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K-State Agronomy eUpdates

Department of Agronomy

Kansas State University

1712 Claflin Rd.

2004 Throckmorton PSC

Manhatan, KS 66506

785-532-6101

agronomy@ksu.edu

Extension Agronomy

Bur ragweed control with early fall treatments


With good moisture conditions in parts of Kansas this year, this is a good time to treat fields for perennial broadleaf weeds such as bur ragweed, bindweed, and Canada thistle.

Bur ragweed (also called woollyleaf bursage) is a perennial broadleaf weed, and is classified as a noxious weed in Kansas. It is a significant problem on nearly 94,000 acres in the western half of the state. It is adapted to low areas where water runoff collects in cultivated fields or in noncropland areas. Its ability to extract water with its deep perennial root system, which can reach a depth of 15 feet, allows bur ragweed to survive extended periods of drought or harsh weather. These circumstances make it very difficult to control.
 

https://webapp.agron.ksu.edu/agr_social/lib/Filemanager/userfiles/09222017/Bur-ragweed-control-F01.gif

Figure 1. Bur ragweed. Photo by Curtis Thompson, K-State Research and Extension.

https://webapp.agron.ksu.edu/agr_social/lib/Filemanager/userfiles/09222017/Bur-ragweed-control-F02.gif

2. Distribution of bur ragweed in Kansas, in terms of acreage.

 

Bur ragweed is extremely competitive with crops, and can reduce grain yield by 100 percent in dry years. Even with irrigation, losses of 40 to 75 percent are common. Bur ragweed is more competitive with summer crops than with winter wheat because bur ragweed growth is minimal during much of the winter wheat life cycle. However, in dry years, bur ragweed will deplete soil moisture for fall-planted wheat and without adequate moisture will thereby reduce grain yield significantly.

Flower development begins in late July or early August. Seed contributes to the spread of bur ragweed and likely is a source of new infestations. New plants also arise from the vegetative buds, which develop on the root stocks, thus contributing to the spread of bur ragweed. Tillage also can redistribute vegetative buds, aiding the spread of bur ragweed.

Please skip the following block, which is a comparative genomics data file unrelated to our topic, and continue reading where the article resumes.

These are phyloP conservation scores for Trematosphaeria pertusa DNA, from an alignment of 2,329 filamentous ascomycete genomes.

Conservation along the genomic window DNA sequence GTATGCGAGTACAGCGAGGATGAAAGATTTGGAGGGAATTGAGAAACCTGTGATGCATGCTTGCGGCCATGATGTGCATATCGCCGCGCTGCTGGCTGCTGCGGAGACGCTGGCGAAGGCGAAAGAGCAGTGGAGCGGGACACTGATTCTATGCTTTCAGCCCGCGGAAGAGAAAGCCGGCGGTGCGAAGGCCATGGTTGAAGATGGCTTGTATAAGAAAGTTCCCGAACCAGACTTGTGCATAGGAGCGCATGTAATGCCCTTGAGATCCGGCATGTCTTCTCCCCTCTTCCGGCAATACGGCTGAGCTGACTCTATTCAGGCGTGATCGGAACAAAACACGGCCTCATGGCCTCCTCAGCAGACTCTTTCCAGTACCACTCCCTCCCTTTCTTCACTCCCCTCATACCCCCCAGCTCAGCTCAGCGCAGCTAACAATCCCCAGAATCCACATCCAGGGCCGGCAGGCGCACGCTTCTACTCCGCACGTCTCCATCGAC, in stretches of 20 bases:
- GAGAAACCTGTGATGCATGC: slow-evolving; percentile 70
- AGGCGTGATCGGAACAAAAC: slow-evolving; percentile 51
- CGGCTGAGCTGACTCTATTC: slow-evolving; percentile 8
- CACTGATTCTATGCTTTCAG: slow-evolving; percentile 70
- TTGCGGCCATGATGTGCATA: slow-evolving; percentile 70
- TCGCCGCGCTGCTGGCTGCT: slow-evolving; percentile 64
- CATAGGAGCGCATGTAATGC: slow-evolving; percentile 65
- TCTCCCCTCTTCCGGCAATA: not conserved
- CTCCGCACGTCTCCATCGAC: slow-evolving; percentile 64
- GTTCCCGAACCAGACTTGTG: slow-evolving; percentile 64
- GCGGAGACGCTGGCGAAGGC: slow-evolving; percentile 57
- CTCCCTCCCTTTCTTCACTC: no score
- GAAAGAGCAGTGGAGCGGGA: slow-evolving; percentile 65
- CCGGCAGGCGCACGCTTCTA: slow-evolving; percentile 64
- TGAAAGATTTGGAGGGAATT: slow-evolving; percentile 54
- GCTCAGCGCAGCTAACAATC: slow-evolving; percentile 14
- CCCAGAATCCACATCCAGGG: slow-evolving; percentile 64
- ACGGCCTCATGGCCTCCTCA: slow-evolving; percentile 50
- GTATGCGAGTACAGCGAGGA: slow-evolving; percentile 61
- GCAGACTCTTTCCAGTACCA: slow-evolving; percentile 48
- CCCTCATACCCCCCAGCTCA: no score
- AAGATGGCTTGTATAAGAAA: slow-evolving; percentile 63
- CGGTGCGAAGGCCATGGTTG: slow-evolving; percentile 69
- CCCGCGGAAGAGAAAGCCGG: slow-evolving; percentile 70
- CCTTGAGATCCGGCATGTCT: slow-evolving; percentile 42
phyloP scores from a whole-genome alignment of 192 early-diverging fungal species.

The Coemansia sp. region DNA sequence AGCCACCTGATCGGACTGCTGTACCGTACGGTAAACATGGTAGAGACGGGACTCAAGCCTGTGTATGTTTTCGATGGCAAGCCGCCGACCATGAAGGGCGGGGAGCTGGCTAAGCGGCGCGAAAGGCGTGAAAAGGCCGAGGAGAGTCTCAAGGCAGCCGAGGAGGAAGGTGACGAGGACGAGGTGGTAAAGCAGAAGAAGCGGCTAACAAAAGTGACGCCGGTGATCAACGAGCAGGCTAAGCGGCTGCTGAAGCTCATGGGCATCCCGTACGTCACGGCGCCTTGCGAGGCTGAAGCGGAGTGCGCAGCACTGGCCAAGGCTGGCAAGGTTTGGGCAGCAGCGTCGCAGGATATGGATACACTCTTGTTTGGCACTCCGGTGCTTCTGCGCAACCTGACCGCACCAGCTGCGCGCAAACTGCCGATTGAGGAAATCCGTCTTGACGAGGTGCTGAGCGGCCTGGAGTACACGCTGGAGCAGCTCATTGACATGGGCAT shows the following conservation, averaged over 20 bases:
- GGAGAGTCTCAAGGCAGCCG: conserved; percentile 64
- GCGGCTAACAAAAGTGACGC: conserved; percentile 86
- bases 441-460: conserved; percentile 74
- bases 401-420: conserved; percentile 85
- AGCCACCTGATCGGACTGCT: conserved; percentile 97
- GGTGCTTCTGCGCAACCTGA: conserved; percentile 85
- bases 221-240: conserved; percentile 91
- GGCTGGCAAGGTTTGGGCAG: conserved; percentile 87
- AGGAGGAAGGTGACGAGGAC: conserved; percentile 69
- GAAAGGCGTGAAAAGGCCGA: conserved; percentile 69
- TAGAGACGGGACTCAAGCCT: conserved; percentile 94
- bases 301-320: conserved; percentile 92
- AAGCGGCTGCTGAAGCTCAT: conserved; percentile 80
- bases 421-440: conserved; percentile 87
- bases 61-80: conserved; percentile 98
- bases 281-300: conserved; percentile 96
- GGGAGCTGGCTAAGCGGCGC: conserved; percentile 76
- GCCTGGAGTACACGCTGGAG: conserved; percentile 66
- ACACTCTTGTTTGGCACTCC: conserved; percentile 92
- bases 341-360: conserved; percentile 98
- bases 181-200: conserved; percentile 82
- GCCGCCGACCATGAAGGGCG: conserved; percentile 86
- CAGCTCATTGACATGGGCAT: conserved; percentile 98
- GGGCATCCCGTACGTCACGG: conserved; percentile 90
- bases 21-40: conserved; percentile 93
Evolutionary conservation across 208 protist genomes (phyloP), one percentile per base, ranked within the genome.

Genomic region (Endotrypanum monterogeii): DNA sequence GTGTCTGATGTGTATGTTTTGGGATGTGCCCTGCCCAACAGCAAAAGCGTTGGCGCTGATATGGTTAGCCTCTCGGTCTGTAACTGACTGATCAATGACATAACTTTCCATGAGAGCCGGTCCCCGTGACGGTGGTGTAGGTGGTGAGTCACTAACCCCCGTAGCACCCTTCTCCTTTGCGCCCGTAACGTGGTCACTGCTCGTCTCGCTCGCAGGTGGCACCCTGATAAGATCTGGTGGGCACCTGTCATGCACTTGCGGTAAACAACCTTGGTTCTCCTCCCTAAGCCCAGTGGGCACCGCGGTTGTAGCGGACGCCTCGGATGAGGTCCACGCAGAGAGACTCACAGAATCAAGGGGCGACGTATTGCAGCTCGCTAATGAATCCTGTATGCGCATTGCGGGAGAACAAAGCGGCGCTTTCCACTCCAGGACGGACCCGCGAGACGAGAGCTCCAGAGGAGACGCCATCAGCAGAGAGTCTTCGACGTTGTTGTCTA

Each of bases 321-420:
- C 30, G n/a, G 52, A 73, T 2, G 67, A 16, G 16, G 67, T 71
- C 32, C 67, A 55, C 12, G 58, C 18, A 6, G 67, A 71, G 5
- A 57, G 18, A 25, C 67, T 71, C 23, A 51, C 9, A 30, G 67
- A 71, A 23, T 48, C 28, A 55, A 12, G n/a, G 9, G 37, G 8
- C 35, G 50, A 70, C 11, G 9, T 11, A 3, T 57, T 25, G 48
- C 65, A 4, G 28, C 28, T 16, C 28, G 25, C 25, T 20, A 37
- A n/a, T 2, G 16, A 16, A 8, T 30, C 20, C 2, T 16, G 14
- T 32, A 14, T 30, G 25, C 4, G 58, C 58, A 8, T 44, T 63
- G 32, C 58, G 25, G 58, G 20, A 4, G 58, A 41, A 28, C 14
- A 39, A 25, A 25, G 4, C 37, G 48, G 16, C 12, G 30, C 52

Bur ragweed control is best when treated in late summer or fall, prior to a killing frost, with Tordon tank mixed with dicamba or 2,4-D ester. Control will not be as effective if the bur ragweed plants are under stress at the time of treatment. Bur ragweed is a difficult weed to control, and a single treatment application will usually not be sufficient. A fall treatment with the herbicides mentioned above followed by glyphosate treatments in glyphosate-tolerant crops during the growing season can help manage bur ragweed long-term. However, spring crops may be injured severely from fall applications of Tordon. Wheat has the most tolerance and can be planted 45 days following a ½ pint of Tordon 22K application.  Grain sorghum can be planted 8 months after application of 1 pt Tordon 22K.    Apply each herbicide or herbicide mixture according to directions, warnings, and precautions on the product label(s).
 

Table 1. Control of bur ragweed in western Kansas with mid-September treatments

Treatment

Rate

% Control 11 months after treatment
(2-year average)

Tordon + Banvel

1 pt +1 pt

82

Tordon + 2,4-D LV4

1 pt + 1 qt

74

Roundup Power Max + Banvel

44 oz + 1 pt

16

Roundup Power Max + 2,4-D LV4

44 oz + 1 qt

27

Source: Woollyleaf Bursage Biology and Control, MF 2239 http://www.ksre.ksu.edu/bookstore/pubs/MF2239.pdf

 

For more information, see 2018 Chemical Weed Control for Field Crops, Rangeland, Pastures, and Noncropland, K-State publication SRP-1126, or Woollyleaf Bursage Biology and Control, K-State publication MF-22239.

 

Dallas Peterson, Weed Management Specialist
dpeterso@ksu.edu

Randall Currie, Weed Scientist, KSU Southwest Research-Extension Center, Garden City
rscurrie@ksu.edu